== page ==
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UPRLAU3 IVa OUOJ HAM2. b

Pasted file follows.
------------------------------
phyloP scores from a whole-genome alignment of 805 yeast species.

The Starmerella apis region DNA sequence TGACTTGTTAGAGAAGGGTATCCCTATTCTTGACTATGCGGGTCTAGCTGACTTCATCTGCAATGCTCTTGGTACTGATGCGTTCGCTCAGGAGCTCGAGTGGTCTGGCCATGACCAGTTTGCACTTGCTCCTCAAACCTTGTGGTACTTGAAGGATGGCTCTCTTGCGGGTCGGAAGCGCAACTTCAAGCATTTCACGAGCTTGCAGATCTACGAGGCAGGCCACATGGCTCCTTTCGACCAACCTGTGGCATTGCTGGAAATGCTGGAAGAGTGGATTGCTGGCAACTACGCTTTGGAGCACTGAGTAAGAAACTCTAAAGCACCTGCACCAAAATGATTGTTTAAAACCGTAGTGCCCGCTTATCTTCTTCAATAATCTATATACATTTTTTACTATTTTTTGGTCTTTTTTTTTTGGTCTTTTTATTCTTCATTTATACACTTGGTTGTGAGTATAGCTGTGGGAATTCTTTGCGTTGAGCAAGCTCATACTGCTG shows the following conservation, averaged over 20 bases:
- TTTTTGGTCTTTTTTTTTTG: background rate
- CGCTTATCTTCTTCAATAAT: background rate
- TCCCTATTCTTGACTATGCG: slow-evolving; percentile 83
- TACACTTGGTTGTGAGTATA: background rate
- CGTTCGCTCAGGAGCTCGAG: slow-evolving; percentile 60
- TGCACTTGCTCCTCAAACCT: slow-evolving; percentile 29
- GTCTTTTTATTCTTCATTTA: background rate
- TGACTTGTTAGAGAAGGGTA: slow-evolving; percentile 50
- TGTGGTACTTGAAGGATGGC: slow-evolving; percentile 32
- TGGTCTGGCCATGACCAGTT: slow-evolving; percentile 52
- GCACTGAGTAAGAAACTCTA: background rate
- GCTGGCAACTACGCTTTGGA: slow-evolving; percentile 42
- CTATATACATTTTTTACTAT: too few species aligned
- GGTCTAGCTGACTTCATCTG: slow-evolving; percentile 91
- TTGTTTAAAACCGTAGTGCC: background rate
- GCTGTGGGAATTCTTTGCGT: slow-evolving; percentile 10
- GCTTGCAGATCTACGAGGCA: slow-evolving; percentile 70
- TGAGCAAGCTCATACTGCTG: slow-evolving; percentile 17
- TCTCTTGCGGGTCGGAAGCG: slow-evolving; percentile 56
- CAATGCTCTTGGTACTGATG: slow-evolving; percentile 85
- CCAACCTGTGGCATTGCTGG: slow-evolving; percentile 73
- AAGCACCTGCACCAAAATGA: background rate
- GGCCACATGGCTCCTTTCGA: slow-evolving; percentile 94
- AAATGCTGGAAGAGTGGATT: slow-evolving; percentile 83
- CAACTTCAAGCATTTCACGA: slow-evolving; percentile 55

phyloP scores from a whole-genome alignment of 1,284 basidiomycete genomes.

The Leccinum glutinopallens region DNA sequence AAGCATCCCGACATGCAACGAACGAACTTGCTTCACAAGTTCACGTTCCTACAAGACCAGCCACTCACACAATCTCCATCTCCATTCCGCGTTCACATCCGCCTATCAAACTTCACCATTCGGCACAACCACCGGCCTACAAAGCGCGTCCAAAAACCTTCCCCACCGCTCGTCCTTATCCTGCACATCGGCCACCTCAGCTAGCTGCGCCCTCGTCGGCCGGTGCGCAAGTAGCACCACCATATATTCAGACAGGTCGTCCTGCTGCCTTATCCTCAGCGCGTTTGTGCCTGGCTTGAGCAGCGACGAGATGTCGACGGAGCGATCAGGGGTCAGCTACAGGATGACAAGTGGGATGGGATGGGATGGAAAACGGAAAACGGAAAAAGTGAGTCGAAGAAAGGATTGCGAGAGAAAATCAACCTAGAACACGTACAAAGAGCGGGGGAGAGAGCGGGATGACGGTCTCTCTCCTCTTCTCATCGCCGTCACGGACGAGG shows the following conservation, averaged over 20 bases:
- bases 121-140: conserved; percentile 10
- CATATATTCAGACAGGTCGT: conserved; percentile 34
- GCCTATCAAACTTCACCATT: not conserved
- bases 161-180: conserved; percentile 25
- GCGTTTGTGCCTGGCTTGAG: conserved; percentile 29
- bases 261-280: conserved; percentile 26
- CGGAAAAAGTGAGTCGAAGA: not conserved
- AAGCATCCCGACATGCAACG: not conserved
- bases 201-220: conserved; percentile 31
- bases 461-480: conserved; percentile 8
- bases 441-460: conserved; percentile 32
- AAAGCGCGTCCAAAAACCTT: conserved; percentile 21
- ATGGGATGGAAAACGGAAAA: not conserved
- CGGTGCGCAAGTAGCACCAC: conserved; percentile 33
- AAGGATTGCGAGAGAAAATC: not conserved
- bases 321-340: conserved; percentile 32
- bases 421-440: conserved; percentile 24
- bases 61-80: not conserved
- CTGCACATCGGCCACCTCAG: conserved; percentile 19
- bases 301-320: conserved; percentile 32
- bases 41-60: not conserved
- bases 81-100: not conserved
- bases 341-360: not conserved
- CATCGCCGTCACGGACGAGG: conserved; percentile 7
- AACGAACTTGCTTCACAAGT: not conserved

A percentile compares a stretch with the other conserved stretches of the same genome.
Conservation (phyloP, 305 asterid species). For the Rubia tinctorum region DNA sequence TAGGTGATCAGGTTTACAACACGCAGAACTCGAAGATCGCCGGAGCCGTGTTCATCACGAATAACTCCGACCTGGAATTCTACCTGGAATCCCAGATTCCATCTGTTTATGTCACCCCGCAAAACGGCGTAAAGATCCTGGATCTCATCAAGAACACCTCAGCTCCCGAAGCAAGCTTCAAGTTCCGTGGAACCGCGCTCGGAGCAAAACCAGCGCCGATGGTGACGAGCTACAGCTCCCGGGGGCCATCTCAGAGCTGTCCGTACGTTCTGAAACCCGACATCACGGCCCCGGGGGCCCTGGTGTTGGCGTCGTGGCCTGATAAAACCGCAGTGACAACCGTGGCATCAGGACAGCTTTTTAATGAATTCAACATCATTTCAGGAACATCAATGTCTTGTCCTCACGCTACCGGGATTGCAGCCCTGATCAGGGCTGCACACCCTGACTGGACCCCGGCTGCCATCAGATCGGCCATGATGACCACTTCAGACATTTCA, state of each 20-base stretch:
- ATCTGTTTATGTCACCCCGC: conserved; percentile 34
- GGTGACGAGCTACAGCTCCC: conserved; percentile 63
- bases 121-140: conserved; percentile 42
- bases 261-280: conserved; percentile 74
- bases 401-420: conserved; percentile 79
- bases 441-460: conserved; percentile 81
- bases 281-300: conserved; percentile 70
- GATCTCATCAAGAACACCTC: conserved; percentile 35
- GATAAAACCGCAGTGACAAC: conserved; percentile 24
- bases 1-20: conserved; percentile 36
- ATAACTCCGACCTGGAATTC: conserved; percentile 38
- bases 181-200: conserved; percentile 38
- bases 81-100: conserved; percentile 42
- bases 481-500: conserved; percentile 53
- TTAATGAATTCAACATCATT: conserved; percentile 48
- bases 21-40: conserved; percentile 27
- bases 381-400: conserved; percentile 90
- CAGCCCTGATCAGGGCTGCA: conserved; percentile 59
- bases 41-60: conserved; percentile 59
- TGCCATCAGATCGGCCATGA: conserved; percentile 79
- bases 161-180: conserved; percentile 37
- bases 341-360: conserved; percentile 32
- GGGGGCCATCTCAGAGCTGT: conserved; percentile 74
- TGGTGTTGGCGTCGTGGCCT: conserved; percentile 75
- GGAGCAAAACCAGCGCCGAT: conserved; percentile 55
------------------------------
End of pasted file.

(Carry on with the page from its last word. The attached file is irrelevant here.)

St. Edwards College, Austin, Tex., A;'i! 22, 1802. I can hare no doubts as to the virtue of 1'astor Kocuig'n Nervo Tonic, for I have recommended 1U use where persons are a&lk-ted with diseases of the nervous system and la every case th result was bucIi that my own confidence in thi medicine was confirmed and its good name spread in the respective locality. KUV. r. J. HUKTU. V. Amherst. O., February 23, 18'Jl. For over 2 years I had epileptic fits several times k month. Since I used Pastor Kocni-j's h'erve Tonic I have not had an attack. The medicine is very good. AUGUSTA DRAVES. (IER ItEV. J. IlOMKR). Rev. Fathor B. GooBene, of Mnple Valley, Ulch., knows of a case of St. Vitus' dance which vas cured by two bottles of faator Koenj'a Merve Tonic. FREE This remecJi 1 p A Valuable Hook on Nrvoo DIs- I cases ana a sample uottla to any aq i arem. roor puuuuiH Oiao get mo iiieu , lciiiell-ee. lis remedT has been nrecarodby the Itov. Father Koenig, of Fort Wayne. Ind., eiuce 1376, and is now Under Ilia direction by tue k " KOEWC UED. CO., Chicago, Sold by Druggists at $1 per Eottlo, G for S3, tiwto Size, 81.75. 6 Bottles tor S3. Good Road Material. Journeying from Sequachee to Whitwell some time since the fact was strongly impressed on our minds that the public roads should be made better, and the Road Commissioner can have no excuse for want of good material. A portion of the road in Victoria between the church and de pot has had a good top dressing of coke refuse, at Capt. Frater's own expense we are told. A piece of road this side of Whitwell has also had some' applied. Now why cannot this be continued within a couple of miles of each town and rounded up so that water will run off. It is a good thing for a road and as it only costs the hauling, we can not under stand why it is not used. A Change in the Faculty. The Rev. J. It. Hunter, who dur ing the past scholastic year was a member of the faculty of the Van derbilt Preparatory School, has ac cept the principalship of the Pryor Institute at Jasper, Tenn. We are very sorry to have Mr. Hunter leave Bridgeport. He is a gentleman ot culture and scholarship and of rare capacity as an educator. His re moval will be a severe loss to the school here and Bridgeport loses a family most highly esteemed in her social circles. We hope the change will be of mutual advantage to Mr. Hunter and to the Pryor Institute over which he will preside. Bridgeport News. Bought the First Bos. Mr. C. II. Pearson bought the first basket of Niagara grapes ever raised and packed for shipment. They were beautiful grapes as "ye editor" can testify large, heavy clusters, crowded with delicious fruit. The Niagara resembles the Malaga in color, but the skin is thin ner, and the grape sweeter. It is the best grape for raising in this sec tion of the country and successfully withstands all the plagues to which grapes are inclined. We congratu late Mr. Pearson on securing the first box of grapes, representing an industry which we think would be the best for the place fruit raising for the markets. Says the South Pittsburg States man: "W. H. Burges called at our office last Saturday. He had just returned from theludian Territory where he had lee to see his two brothers. He had with him quito a curiosity in the way of a long handled gourd, the handle having grown as if tied in a knot and was about four feet in length if the bnnt were nut of it The tourd Was gruwu iu mo vnky)' liTlrrl t Al-l' " TENNESSEE APPLES. DODOU'S CllIMSON. (Synonym. Cumberland I31ack.) ungmawu wun v. Pomona, Tenn. Tree a free grower making a round or spreading head, with slender limbs, which droop with the weight of the fruit Young shoots very dark brown; an annual and great bearer. ' Fruit medium, roundish, conical, . , , .' t t- i tn it deep rich red, almost purplish, few , TM ,l . small hght dots. Flesh white, some- timetimes stained a little next the : , . . I kin, firm-grained, tender, juicy, I i ti i i ilVv sprightly, vmoiu Good to veiy 1 ? . good. December, January. Glen lock. ! plish, a few light dots; stalk short, Originated on the tarm of IT. M ( small; cavity medium; slightly plait McCloskey, Glenlock, Monroe Couu- ,cd; flesh yellow, fine, rather compact, Vnltunl ty, Tenn. Sent to th ) A v - Experiment Station by the originator in January, 189G. Fruit lar;e, roundish truncate; surface moderately smooth, yellow, washed red, indistinctly striped dark crimson, with a very thin spreading of gray-like bloom; dots numerous, yellowish gray; cavity regular, very deep, lame, abrupt slope, marked with russet gilding: stem medium i length, stout; bisin wide, large, deep abrupt slope, containing corru gations and leather crackings; calyx segments small, converging, one-half reflexed; eye large, closed or partial ly opened; seeds numerois, large, plump, brown; llesh yellowish, line, breaking, juicy; flavor subacid; quali ty good. Season early winter. Very productive. Closely resembles York Imperial, but tho originator, who makes a specialty of growing seedling apples, states that the Glenlock is a seedling of Wmesap oi Red Lnnber twig. This variety is worthy of a careful trial in different parts of the State. Harper. (Description from Downing's Fruits and Fruit Trees of America.) Of unknown origin, supposed to be Tennessee; tree vigorous, round head; bears moderate crops annually, and popular where known. Fruit medium to large, oblate, slightly conic; skin whitish yellow, striped and splashed with light and dark bright red nearly over the whol ? surface, with many large and small light dots, a portion being are i ilar; stalk rather short, slender; cav ity large, deep, yellowish; bnsin rath er large, slightly wrinkled; flesh whitish, half line, tender, juicy, mila, plant subacid; core small. October, January. Harwell. (Synonym, Ball's Choice.) Originated with S. A. R. Swan, Pulaski, Giles County, Tenn. Fruit large, roundish oblate: surface mod erately smooth, some russet patches; color yellowish green, with a few dull red stripes; dots variable, num erous, brown; cavity medium; cavity medium in size, regular, medium depth, gradual slope, marked with russet nettings; stem medium length, stout, slightly curved, downy; basin large, regular, , deep, slope abrupt, marked with shallow furrows and leather crackings; calyx segments wide, short, converging; eye closed or partially open. Skin containing numerous clouded fungous pot, core oblate, mcdiuai size, clasping the 'eye, very slightly open; seeds angu lar, imperfect, light brown; flesh jmc y, greenish yellow, medium fine tex ture, breakinstfthvor subacid: nm.,i. ty good. A promising winter ap- pie. Hatcher. (Synonym, Hatcher's Seedling.) Originated on the farm of the late O. C. Hatcher, near Frankfort, Tena, Tree an upright thrifty grower, not an ear'y bcarcr but produces good r b .crops annually; a late keeper and . J . r " Middle lennessee. nllt medium, roundish inclining . . to conic, slightly angular; skin very (1;irk ri ,h , 80metimif8 almnst J j,lil"y m5l(1' pleasant rich subacid, al ; most sweet; very good; core small. January and March. Keiciiek. Received from I. Keicher, Conk hng, Washington county, Tenn. Or igin, Pleasant Garden, Washington county. Examined by the Experi- men:; Station in September, 1895. Fruit small, roundish conical; col- or greenish yellow, with a covering of dull red strip.; surface smooth, numerous vellow snots: cavitv me- dium in wi and depth, regular, ab- i r.ipt, russet markings; stem short, straight, rather thick; basin medium size, regular; medium depth, abiupt, russetted, with straight irregular fur rows; calyx segments short, converg ing; eye small, partially clossed. Skin thin, tough; core small, round ish, partially open; seeds few, med ium size, plump, dark brown; llesh yellow, firm, moderately fine, tender: flavor mild, very pleasant subacid; qual'ty very good. in autumn ap ple. Especially valtable for desert purposes. Key's Red. A new variety which originated with the late Martin Key, of Clay Brook, Madison county, Tenn., and is said to be an acquisition for the lo cality of its origin. Tree hardy, a strong, vigorous grower, spreading, atd bears rood crops annually. Fruit medium, roundish oblate, slightly conical, sometimes a little oblique; skin pale greenish yellow, nearly covered with dark red, and many rather large yellowish areole dots; stalk short, small, cavity medi um, rather deep russetted; calyx open and basin rather large, deep, lightly plaited; flesh whitish, a little coarse, juicy, subacid; slightly aromatic; core small. Ripens from October to Feb ruary. KlXXAIRD. (Synonym, Kinnaird's Choice.) Specimens "of this variety have been sent to tie Station by several growers. It is a wdl known and highly popular apple of Tennessee origin, and is extensively cultivated not only in this but in other states. We can do no better than give the description, in a slightly modified form, found in "Downing's Fruita and Fruit Trees of. America," first Appendix, page 18. Originated on the farm of Michael Ivinnaird, of Franklin, Williamson county, Tenn. Tree a thrifty, vigorous grower, not very upright or regular, similar to the Winesap; an early and annual bearer, producing heavy-crops alter nate years Fruit large, ob'ate, inclining to conic, slightly angular or obcurely ribbed, sides sometimes unequal; skin vellow, almost covered with dark rich red, many light dots near ; r,ower t0 ruriiy tha Mood and cure disease. the crownx and larger ones and less) Hood's Pills are especially prepared to The roof of the depot is bein number near the lase; btalk short, taieaivita Hood's SarjaparUia. Zk. : . pa iutcd to-day. 1 The es in the Sequachee Town & Improve ment Co. s vineyards are now . . . RIPE and ready for delivery. Persons dc siring to purchase ... " Grapes cf superior quality can obtain them by calling at the vineyards, or by ap plying to Mr. G. Siikkmax at the Company's Office, Sequachee. small, sometimes by a lip; cavity wide, deep, russetted; calyx closed; basin large, deep, furrowed; fiosh yel - lowisn, iiaii line, crisp, tenuer, juicy, mild, rich subacid, slightly aromatic; core small. Very good. January. Growers seem to differ in reports as to the season of the ivinnaird. Some simply state that it is a fall ap ple, while others write that they have kept specimens in a perfect sta e uu -til February and'MarcL It Can cer tainly be classed as a medthrn winter apple. . A large number of correspondents have leported this apple one of the most satisfactory grown in their reH snective localities. Ihe addresses ot these persons are given below, who will doubtless answer inquiries made l)J anY contemplating planting or chards, and who reside in the coun- tH-'s named, or in other counties the soils and climatic conditions of which are quite similar to those in the coun ties named: M. M. Harpole, Summit ville, Coffee county; I. O. B. Rich ardson, Normandy, Bedford county: B. A. Craddock, Curve, Lauderdale; D. D. Cate, Grady, Hickman county; R. Baker, Spring City, and others whose addresses can be furnished. Wm. H. Smith, a prominent nurs ery man and fruit grower of Lciper's Fork, Williamson county, states that it is the finest apple grown in middle Tennessee. A recent report of the Missouri. Horticultural Society con tains the follow'ng: -'We recom mend Kinnaird's Choice, a very higb- ly colored, red apple of medium s'ze and first quality. YY e cannot say too much for this variety. Should the tree prove a good grower, hardy and prolific bearer, it will take . a prominent place among " the apples of Missouri." Agricultural Experi ment Station Bulletin. Very Much Heeded. Memphis tolks are anxious for a Constitutional convention. The Constitutional League down there is handing out thousaudsof blanks like the fol.owing for signatures: CONSTITUTIONAL LEAGUE Memphis, , 1806. I hereby become a member of the Constitutional league pledging myself not to support or vote tor any candidate for the Legislature who is not ia favor oi and pledged to the active support of the pro posed Constitutional convention. This des not obligate me to the payment of any dues or assess ments," Nashville American. A revision of the Constitution is very much needed, also a party in Tennessee something like the Bry an and Sewall aggregation, as the true blue democrats, sq called, have proved themselves n. g. One young lady last Saturday thought the horse on which the min ers ride was the real flesh and blood article. Imagine her confusion when she was shown a little piece of iron and wood about a foot squaro. Croat Curo3 rrored by voluntary state- ments of thousands of men and women show ' it.. t . o.-.,.iii, n a WHITVVELL DIRECTORY. Churches. Cumberland Presbyterian services 3d Sunday at 11 a. m. J. M Wooten, pastor. MaK Church, South, 1st Sunday at 11a m. C M James, pastor. First Baptist Church 2d Sunday of oach month, 10 a m and 7:80 p m. T F Halk, pastor. Christian Church, servic?s 4th Sun day at 11a in. Rev Johnson, pastor. Secret Societies. F & A M meets 1st and lid Satur days at 7 p m. B F Cowan, W M: J E Dyeu, Sec'y. "I O O F lueets each Friday 7:30 p 111. 1I L 1 IPTON, IN U: V M IiAr- K1N Sec'y. I O of R M meets at Red Men Hall every Tuesday at 7:30 p nu Hut; ii Coppixgeu, Sachem: J & Kaley, C of R. Knight of Pythias meet Monday at 7:30 a m, at Red Men's Hall. John Cowan, Chancellor Comman der: E A Ashhuun, K of R. Ripans Tabules. IUpans Tabules cure nausea. Ripans Tabules: at druggists. Ripans Tabules cure dizziness. Ripans Tabules cure headache.. Ripans Tabules cure flatulence Ripans Tabules cure dyspepsia.. Ripans Tabules assist digestion.. Ripans Tabules cure bad breathr"" Ripans Tabules cure biliousness.. Ripans Tabules: one gives relief. Ripans Tabules cure indigestion. Ripan3 Tabules cure torpid liver. ... Ripans Tabules: gentle cathartic. Ripans Tabules cure constipation. Ripans Tabules: for sour stomach. Ripans Tabules: pleasant laxative. Ripans Tabules cure liver troubles. Ladies and Gentlemen's Bicycle at - Your Price and Ccrns. Any of the leading makes furnish ed you upon easy payments at cata. logrtfc prices as follows: Wheels cost ing $50.00 and under will be deliv ered to you for $10.00 cash and $2.00 per month. Wheels costing over $50.00 for $15.00 cash and $3.00 per month. WHEELS DELIVERED UPON RECEIPT OF THE FIRST" PAYMENT. Wheels Guaranteed to. be NEW and FIHST-claas in All Respects or Money will bo Refunded. J3ecide upon make of wheel yon, desire and order by number from catalogue of that manufacturer. Car also furnish any thing in the cycle line. Address, A. D. REED i BUILDING. Harrison St. & Blue Island Avenue, Chicago, III. R-IP-A-N-S The modern stand ard Family Medi cine: Cures the common every-day ills of humanity. U J u tu a z o ntit Remember the News will take payment for subscriptions, old or new in anything you have that we- can use. Bring us something on ac- count and vnn will fl h0(tn. t. navmS paM us something, and we Will too.